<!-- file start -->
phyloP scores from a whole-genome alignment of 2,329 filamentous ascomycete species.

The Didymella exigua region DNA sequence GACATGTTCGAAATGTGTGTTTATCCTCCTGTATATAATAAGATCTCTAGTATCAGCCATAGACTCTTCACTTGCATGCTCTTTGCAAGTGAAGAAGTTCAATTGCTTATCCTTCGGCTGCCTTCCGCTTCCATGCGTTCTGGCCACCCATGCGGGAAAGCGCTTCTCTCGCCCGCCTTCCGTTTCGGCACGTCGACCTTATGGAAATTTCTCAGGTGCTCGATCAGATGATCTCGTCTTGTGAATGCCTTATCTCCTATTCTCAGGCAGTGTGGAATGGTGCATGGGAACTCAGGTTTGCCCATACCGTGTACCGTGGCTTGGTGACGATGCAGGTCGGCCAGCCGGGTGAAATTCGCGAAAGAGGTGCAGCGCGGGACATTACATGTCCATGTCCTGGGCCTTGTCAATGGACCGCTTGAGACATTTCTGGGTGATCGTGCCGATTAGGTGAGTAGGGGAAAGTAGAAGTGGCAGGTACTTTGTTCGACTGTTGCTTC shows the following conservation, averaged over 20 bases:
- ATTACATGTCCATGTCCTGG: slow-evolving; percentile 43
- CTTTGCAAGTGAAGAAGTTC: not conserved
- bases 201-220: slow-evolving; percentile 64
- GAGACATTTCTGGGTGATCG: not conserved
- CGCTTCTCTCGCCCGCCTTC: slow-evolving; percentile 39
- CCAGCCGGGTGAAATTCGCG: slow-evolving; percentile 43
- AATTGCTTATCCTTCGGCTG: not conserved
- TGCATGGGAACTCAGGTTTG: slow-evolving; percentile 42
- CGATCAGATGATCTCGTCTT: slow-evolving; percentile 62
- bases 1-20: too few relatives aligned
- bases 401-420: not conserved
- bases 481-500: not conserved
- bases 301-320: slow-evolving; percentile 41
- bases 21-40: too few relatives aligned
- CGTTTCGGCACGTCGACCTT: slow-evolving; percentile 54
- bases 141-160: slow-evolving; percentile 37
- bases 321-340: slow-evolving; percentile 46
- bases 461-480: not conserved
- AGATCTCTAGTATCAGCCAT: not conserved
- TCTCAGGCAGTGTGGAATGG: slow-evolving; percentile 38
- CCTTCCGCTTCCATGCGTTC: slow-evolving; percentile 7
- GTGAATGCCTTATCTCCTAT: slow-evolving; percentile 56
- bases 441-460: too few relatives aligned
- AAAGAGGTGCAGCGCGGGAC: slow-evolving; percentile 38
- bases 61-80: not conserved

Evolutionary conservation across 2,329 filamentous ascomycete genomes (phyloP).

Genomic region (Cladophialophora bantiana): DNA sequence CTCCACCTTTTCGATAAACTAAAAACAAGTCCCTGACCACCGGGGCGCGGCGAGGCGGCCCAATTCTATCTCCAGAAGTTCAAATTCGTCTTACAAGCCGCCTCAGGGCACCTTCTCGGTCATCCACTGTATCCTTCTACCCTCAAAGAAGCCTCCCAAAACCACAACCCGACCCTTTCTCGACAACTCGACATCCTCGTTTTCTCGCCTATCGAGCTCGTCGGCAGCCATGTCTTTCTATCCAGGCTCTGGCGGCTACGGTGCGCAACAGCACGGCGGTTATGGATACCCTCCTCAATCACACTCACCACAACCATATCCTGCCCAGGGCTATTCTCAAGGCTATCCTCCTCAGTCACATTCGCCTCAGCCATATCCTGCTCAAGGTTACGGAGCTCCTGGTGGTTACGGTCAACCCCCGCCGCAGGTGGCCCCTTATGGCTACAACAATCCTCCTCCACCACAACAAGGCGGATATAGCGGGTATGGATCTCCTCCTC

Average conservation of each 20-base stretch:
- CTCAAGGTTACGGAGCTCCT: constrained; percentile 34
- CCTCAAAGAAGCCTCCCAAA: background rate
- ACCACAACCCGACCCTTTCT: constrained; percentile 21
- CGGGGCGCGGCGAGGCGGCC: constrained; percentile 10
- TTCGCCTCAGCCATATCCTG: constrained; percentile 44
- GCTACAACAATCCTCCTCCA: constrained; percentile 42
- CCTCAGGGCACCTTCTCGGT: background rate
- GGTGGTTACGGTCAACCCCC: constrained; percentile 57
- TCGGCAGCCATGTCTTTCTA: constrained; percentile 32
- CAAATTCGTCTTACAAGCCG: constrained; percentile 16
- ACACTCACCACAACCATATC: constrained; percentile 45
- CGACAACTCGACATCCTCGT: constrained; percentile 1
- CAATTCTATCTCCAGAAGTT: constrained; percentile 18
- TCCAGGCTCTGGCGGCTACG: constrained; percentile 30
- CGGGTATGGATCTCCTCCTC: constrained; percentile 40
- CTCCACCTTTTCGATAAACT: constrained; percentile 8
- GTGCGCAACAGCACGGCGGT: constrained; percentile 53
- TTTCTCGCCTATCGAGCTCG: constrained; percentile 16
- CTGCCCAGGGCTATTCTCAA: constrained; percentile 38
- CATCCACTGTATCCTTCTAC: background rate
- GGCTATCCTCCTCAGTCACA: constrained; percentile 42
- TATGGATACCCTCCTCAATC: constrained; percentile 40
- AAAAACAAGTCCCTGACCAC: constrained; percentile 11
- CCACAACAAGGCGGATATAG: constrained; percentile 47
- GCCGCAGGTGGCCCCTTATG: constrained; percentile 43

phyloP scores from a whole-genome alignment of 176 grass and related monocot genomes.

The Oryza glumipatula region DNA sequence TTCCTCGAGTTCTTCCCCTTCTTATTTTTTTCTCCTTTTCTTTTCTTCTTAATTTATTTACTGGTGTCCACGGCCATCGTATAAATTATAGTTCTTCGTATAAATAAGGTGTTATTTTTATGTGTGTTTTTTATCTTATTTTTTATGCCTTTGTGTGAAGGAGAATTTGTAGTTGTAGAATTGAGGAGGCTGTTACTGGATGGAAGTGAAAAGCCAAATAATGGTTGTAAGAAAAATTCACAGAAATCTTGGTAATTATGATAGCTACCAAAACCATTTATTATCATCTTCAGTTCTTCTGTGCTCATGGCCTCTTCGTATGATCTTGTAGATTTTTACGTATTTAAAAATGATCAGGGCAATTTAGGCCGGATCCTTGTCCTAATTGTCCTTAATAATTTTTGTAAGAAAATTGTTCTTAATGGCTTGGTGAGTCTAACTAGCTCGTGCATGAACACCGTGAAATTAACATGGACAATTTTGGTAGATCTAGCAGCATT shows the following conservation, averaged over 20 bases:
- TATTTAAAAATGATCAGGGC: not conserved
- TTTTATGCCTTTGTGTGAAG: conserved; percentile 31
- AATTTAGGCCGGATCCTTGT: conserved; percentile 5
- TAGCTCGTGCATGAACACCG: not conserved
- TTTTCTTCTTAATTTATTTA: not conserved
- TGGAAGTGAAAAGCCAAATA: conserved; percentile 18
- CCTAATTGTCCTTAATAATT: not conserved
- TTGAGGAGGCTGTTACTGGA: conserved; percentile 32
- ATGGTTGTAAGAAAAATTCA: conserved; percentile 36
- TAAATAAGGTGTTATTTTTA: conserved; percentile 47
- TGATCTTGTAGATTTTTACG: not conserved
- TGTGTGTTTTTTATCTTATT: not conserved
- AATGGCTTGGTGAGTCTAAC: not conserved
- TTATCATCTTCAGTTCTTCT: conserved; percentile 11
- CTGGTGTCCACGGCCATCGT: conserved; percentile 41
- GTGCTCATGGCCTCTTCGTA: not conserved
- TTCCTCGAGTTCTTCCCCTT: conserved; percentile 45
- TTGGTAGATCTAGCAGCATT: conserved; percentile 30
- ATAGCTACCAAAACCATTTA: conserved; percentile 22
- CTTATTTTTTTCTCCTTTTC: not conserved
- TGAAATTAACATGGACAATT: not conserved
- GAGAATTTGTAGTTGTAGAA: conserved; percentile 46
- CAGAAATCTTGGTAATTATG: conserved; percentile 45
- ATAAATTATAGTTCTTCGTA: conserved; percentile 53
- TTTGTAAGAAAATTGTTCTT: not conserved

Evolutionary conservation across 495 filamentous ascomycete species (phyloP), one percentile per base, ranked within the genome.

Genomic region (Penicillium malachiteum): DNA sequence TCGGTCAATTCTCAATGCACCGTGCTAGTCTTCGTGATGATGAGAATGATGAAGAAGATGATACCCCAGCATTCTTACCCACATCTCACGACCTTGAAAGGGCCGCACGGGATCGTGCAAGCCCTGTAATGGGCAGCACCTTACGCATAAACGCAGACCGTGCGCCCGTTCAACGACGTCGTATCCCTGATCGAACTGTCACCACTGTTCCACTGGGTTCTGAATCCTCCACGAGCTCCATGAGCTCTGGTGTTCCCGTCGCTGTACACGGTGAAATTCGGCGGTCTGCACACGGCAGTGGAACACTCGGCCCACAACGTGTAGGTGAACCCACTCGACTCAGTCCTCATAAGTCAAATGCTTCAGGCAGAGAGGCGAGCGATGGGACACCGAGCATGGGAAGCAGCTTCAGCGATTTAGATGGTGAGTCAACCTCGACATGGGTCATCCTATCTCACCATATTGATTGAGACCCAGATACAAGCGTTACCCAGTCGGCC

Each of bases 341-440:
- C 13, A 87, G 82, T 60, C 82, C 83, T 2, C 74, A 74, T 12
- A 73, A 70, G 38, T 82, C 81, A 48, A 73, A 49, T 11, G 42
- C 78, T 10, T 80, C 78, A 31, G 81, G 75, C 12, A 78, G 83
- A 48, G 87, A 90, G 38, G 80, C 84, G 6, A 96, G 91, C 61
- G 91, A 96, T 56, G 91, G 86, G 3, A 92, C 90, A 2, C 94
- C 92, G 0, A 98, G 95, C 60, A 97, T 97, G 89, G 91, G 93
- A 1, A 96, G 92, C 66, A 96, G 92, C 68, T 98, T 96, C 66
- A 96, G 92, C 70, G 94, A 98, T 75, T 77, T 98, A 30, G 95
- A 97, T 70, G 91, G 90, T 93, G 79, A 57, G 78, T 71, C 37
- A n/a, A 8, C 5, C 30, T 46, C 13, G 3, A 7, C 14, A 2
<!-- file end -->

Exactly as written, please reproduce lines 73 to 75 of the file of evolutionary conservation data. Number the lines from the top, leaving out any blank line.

- GTGCTCATGGCCTCTTCGTA: not conserved
- TTCCTCGAGTTCTTCCCCTT: conserved; percentile 45
- TTGGTAGATCTAGCAGCATT: conserved; percentile 30